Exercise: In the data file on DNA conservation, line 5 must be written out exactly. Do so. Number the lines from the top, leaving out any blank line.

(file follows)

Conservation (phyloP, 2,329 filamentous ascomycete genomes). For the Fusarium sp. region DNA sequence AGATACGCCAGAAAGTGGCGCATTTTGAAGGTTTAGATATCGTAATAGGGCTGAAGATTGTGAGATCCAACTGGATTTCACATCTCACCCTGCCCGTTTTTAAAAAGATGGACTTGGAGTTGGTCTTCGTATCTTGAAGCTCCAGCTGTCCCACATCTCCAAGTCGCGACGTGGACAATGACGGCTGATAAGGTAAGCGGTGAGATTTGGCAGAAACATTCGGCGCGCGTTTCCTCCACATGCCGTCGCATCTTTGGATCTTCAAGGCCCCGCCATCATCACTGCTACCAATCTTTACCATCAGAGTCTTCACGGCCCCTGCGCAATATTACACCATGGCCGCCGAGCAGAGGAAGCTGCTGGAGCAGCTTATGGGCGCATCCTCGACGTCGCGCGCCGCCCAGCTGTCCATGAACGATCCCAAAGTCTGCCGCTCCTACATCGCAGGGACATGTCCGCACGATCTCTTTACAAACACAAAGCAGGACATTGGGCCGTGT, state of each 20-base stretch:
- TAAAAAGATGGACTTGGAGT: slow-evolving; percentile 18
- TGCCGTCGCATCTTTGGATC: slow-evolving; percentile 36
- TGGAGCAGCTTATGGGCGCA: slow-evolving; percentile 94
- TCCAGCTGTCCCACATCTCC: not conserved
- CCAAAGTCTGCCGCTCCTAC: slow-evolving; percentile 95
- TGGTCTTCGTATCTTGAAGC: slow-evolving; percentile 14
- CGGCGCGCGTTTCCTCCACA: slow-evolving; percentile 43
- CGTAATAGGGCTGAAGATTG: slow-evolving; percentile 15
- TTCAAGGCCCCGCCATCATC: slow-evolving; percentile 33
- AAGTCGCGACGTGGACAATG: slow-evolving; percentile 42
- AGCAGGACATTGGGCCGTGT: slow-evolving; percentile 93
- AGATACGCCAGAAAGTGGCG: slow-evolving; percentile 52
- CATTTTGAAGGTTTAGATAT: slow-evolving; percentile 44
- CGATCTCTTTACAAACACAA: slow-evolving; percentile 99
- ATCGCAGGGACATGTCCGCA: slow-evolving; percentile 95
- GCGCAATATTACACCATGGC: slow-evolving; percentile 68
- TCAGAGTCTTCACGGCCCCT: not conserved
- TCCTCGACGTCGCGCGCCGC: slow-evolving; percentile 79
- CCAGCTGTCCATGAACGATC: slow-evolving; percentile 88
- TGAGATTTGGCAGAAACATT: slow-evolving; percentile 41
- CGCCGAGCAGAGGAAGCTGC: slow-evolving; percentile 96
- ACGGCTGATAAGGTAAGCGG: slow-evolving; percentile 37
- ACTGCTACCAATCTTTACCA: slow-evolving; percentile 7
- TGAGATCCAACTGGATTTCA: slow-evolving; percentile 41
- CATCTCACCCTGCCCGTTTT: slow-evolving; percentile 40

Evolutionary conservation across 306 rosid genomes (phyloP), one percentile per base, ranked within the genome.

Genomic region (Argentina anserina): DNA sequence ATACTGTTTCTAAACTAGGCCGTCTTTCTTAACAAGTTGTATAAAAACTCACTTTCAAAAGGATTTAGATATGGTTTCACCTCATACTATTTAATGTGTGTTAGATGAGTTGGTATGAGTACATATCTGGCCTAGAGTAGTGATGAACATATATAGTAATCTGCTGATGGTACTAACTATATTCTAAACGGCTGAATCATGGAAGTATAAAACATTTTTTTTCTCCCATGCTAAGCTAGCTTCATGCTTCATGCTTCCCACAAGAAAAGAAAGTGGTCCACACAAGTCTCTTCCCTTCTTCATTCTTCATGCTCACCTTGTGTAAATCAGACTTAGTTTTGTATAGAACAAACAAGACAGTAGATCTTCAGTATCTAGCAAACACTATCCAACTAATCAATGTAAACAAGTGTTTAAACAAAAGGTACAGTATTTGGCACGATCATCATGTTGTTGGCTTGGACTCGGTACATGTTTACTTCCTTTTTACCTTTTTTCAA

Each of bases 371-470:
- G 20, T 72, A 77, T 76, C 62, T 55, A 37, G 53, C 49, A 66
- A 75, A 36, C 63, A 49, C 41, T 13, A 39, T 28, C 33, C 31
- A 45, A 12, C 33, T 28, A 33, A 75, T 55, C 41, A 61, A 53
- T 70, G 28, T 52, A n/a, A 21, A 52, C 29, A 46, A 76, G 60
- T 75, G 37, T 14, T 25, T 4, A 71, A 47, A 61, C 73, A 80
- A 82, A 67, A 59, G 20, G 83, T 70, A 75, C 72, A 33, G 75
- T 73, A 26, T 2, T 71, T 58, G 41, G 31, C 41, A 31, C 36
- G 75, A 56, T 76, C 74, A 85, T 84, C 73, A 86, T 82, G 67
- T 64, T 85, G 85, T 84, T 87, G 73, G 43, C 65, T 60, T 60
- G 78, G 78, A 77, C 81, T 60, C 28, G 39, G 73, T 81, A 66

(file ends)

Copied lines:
- TCCAGCTGTCCCACATCTCC: not conserved